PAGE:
4. J. Hargrove, L. Wang, K. Muyskens, M. Muyskens, D. Medina, S. Zaide, and J. Zhang, “Cavity ring-down spectroscopy of ambient NO2 with quantification and elimination of interferences,” Environ. Sci. Technol. 40, 7868-7873 (2006). [CrossRef]
  5. J. A. Thornton, P. J. Wooldridge, and R. C. Cohen, “Atmospheric NO2: in situ laser-induced fluorescence detection at parts per trillion mixing ratios,” Anal. Chem. 72, 528-539 (2000). [CrossRef] [PubMed]
  6. K. C. Clemitshaw, “A review of instrumentation and measurement techniques for ground-based and airborne field studies of gas-phase tropospheric chemistry,” Crit. Rev. Environ. Sci. Technol. 34, 1-108 (2004). [CrossRef]
  7. P. A. Cleary, P. J. Wooldridge, and R. C. Cohen, “Laser-induced fluorescence detection of atmospheric NO2 with a commercial diode laser and a supersonic expansion,” Appl. Opt. 41, 6950-6956 (2002). [CrossRef] [PubMed]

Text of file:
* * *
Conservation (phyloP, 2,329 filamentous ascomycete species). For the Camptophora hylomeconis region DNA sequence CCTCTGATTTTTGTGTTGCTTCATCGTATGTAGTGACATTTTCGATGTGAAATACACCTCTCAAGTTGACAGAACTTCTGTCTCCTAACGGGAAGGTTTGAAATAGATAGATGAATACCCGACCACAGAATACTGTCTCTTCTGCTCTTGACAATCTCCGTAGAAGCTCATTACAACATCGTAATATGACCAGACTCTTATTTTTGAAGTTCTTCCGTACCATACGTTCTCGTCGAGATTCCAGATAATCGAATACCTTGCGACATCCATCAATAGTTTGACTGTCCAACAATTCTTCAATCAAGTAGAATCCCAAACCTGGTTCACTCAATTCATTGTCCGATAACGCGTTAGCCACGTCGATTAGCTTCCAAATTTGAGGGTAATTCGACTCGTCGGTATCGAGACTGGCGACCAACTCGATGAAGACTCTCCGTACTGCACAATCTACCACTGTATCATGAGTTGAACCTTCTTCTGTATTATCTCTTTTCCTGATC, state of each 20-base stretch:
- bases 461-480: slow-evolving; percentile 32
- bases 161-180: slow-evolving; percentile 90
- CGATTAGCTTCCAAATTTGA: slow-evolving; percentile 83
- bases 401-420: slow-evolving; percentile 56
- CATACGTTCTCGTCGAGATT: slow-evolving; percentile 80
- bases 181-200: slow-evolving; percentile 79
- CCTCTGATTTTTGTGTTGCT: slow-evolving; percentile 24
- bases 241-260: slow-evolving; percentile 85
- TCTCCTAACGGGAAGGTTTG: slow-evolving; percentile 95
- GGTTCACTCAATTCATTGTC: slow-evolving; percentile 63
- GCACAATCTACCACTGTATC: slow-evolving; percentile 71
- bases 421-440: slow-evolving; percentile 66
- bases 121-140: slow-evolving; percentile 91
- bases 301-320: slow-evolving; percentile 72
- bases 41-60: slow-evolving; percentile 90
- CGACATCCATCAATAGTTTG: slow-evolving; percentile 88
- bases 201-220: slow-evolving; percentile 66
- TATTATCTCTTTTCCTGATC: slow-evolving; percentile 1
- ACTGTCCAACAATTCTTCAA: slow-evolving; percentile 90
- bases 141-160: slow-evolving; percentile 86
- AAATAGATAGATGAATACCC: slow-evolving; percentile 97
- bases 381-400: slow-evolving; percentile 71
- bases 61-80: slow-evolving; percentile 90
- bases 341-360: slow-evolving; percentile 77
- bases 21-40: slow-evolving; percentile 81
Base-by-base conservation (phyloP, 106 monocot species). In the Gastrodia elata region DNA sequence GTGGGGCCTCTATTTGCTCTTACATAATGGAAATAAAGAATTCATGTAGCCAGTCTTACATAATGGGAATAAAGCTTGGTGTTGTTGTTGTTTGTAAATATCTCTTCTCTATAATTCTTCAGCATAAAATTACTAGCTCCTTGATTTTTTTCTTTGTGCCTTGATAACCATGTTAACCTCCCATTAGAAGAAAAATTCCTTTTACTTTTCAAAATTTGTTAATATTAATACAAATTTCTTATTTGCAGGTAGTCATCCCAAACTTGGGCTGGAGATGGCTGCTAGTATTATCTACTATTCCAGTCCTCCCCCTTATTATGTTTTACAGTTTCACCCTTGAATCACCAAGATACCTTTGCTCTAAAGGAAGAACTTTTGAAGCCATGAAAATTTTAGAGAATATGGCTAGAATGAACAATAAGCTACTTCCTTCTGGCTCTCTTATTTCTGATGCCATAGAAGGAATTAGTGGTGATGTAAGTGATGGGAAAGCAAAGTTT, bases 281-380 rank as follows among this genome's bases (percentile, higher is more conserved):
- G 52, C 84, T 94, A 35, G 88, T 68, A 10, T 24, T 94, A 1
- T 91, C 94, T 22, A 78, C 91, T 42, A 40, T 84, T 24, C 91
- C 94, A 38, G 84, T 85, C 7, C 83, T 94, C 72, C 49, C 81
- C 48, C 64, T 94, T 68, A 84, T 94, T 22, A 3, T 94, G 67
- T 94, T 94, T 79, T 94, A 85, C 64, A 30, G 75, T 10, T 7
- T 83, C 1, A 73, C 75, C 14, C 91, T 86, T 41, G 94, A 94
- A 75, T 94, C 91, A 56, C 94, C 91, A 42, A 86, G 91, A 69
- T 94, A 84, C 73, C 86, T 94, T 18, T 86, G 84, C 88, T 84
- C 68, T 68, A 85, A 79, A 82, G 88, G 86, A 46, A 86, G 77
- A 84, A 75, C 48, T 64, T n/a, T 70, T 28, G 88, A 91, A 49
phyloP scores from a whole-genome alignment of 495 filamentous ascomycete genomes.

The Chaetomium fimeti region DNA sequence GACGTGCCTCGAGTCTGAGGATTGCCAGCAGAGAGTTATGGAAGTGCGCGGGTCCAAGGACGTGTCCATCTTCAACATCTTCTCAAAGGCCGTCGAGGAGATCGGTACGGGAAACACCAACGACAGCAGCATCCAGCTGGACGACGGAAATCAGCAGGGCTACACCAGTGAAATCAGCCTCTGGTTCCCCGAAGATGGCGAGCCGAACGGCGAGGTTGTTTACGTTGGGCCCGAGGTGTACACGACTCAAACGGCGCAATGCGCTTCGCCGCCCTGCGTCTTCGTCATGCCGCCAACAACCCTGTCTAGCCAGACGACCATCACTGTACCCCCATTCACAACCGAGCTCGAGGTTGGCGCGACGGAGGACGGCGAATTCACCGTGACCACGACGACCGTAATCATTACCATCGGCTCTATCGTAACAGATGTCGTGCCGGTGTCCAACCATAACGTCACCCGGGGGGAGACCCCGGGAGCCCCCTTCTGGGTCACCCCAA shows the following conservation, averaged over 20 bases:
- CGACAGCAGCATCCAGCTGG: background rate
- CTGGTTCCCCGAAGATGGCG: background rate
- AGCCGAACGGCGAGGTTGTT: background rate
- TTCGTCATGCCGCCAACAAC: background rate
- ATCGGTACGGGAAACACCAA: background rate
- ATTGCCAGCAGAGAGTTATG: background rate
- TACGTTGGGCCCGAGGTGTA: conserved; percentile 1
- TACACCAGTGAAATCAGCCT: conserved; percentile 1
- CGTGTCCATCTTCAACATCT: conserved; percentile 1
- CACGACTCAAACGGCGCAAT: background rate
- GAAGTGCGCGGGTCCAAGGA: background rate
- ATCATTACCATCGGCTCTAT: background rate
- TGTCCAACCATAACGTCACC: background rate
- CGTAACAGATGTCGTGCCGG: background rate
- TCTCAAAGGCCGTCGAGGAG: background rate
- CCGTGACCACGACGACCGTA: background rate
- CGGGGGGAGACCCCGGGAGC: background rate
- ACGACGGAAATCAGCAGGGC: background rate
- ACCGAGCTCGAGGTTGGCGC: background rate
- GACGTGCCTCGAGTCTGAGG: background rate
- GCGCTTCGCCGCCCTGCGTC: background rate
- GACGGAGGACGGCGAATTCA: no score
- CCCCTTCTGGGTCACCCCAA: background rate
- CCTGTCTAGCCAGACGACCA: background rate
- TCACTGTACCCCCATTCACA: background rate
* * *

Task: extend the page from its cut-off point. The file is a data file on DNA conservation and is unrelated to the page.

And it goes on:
8. C. Fong and W. H. Brune, “A laser induced fluorescence instrument for measuring tropospheric NO2,” Rev. Sci. Instrum. 68, 4253-4262 (1997). [CrossRef]
  9. J. Matsumoto, J. Hirokawa, H. Akimoto, and Y. Kajii, “Direct measurement of NO2 in the marine atmosphere by laser-induced fluorescence technique,” Atmos. Environ. 35, 2803-2814 (2001). [CrossRef]
  10. F. Taketani, M. Kawai, K. Takahashi, and Y. Matsumi, “Trace detection of atmospheric NO2 by laser-induced fluorescence using a GaN diode laser and a diode-pumped YAG laser,” Appl. Opt. 46, 907-915 (2007). [CrossRef] [PubMed]